The Moorland Cottage

The Moorland Cottage, by Elizabeth Gaskell, begins with a lengthy and beautifully detailed description of the countryside location of the cottage where Maggie Browne and her brother, Edward, grew up.  Before you meet the characters in this story, you walk into their world along a country path. By the time you arrive at their moorland cottage, you have a very clear idea of their place in the world.

If you take the turn to the left, after you pass the lyke-gate at Combehurst Church, you will come to the wooden bridge over the brook; keep along the field-path which mounts higher and higher, and, in half a mile or so, you will be in a breezy upland field, almost large enough to be called a down, where sheep pasture on the short, fine, elastic turf. You look down on Combehurst and its beautiful church-spire. After the field is crossed, you come to a common, richly colored with the golden gorse and the purple heather, which in summer-time send out their warm scents into the quiet air. The swelling waves of the upland make a near horizon against the sky; the line is only broken in one place by a small grove of Scotch firs, which always look black and shadowed even at mid-day, when all the rest of the landscape seems bathed in sunlight…

…With something like the sudden drop of the lark, the path goes down a green abrupt descent; and in a basin, surrounded by the grassy hills, there stands a dwelling, which is neither cottage nor house, but something between the two in size. Nor yet is it a farm, though surrounded by living things. It is, or rather it was, at the time of which I speak, the dwelling of Mrs. Browne, the widow of the late curate of Combehurst.

Mrs. Browne is a grieving widow. Her daughter, Maggie is a gentle, kind soul, while her son, Edward, is a coddled, cowardly and cruel boy. Mrs. Browne dotes on her son while treating Maggie as a subservient, worthless female. Maggie’s is a cruel and harsh upbringing, but there is a strength in her that remains undamaged by the harsh conditions of her childhood. Her gentle spirit is recognized and appreciated by others, and in particular by another family, the Buxtons, friends of her late father. The Buxtons are well-to-do and privileged neighbors. The story is really about these two families, their likes and differences, and their connections over time.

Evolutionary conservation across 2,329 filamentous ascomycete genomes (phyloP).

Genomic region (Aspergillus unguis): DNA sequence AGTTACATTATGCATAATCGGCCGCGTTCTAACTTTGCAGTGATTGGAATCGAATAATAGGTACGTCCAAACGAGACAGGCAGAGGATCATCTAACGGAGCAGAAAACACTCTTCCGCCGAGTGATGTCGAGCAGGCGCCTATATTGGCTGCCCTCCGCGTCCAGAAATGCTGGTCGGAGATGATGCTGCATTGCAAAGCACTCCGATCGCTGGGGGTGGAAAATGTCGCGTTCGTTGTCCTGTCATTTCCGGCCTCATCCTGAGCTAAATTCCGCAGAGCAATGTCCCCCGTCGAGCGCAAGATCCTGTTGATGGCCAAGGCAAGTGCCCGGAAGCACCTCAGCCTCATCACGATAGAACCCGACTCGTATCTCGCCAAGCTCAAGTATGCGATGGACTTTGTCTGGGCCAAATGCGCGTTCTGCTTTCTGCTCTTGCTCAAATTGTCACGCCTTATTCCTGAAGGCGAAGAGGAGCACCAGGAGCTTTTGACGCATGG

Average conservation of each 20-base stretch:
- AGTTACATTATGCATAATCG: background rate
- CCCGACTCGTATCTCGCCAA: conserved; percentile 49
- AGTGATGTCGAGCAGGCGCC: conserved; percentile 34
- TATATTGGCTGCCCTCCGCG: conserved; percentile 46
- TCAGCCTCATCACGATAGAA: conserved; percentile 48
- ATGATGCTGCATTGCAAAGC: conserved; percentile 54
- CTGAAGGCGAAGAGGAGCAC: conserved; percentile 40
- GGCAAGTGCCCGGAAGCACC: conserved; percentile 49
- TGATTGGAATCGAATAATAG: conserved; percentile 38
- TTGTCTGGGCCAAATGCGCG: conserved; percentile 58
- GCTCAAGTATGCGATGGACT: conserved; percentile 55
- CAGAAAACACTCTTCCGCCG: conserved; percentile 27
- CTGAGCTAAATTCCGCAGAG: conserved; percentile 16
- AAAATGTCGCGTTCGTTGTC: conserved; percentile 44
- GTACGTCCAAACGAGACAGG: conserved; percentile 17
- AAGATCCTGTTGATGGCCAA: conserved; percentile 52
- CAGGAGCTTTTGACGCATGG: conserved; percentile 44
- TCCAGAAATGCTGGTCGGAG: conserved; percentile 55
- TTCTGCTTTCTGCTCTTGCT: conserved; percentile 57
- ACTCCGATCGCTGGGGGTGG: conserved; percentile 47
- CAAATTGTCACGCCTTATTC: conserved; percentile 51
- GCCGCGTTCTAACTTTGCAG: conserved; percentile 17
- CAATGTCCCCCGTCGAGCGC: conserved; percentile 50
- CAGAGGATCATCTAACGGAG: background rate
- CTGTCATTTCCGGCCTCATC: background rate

I wasn’t sure at first if I would like this book very much, but I was quickly captured by Maggie’s kind spirit and her resiliency. The view of women’s lives through the lens of Mrs. Gaskell’s writing is sobering. Women had few rights. Men provided the living for the family and controlled all the money. If the head of the household was not a good provider (or a good human being), that living could be very difficult for the women. Most woman of Maggie’s class were not educated and often the big life decisions (who to marry, in particular) were made for them by the male(s) in charge.

Although it was hard to hear the stories of Maggie’s childhood and the inequality and cruelty with which she was treated by her mother and brother, I totally loved the core of strength that Maggie had that kept her kind and hopeful despite the meanness of her situation. And I loved the woman she became over time, thanks to the loving care of the family servant, Nancy, and the kind connections to the Buxton family.

From the publisher:

Growing up in Yorkshire, the daughter of a deceased clergyman, Maggie Browne is encouraged to devote herself to her brother, Edward, upon whom their widowed mother dotes. Through the example and guidance of her mentor, Mrs Buxton, Maggie learns that self-sacrifice is the key to living a fulfilled life. How much personal happiness will she forgo in the name of duty and devotion to her brother? This novella depicts the struggle of a strong-minded Victorian woman, torn between her dreams and her duty towards her family.

I ended up loving this little book that told the story of a young girl who became a lovely young woman despite living in a time and culture that did not value women very highly. But in the language of today, “she persisted!”  I haven’t read very much by Elizabeth Gaskell, but I’m going to remedy that and enjoy more of her work.

I chose to read this book as one of my 50-books-in-5-years for The Classics Club. It was also my first “Spin” book!

10 thoughts on “The Moorland Cottage

  1. Brona

    I’ve only read North and South by Gaskell, but loved it so much that I want to eventually read all her backlist as well. This is one I hadn’t heard about, but it sounds quite intriguing.

    Liked by 1 person

  2. Elena

    What a wonderful review! I had not even heard of this Gaskell novel until I saw it in the list on The Classics Club! I just read and reviewed Cranford (I will include the link, if interested), and read North and South earlier this year, and have Wives and Daughters on my Classics Club list. But now I feel like adding this one along with Ruth and Mary Barton as well! I just love the variety in Gaskell’s writing. From the comic (Cranford) to the impoverished, she can write about the wide range of human experiences.

    Liked by 1 person

    1. Robin Post author

      I really enjoyed this book, as well as Cranford. I look forward to reading all of hers at some point in time! She’s a wonderful storyteller. I’ll check out your link, thank you!



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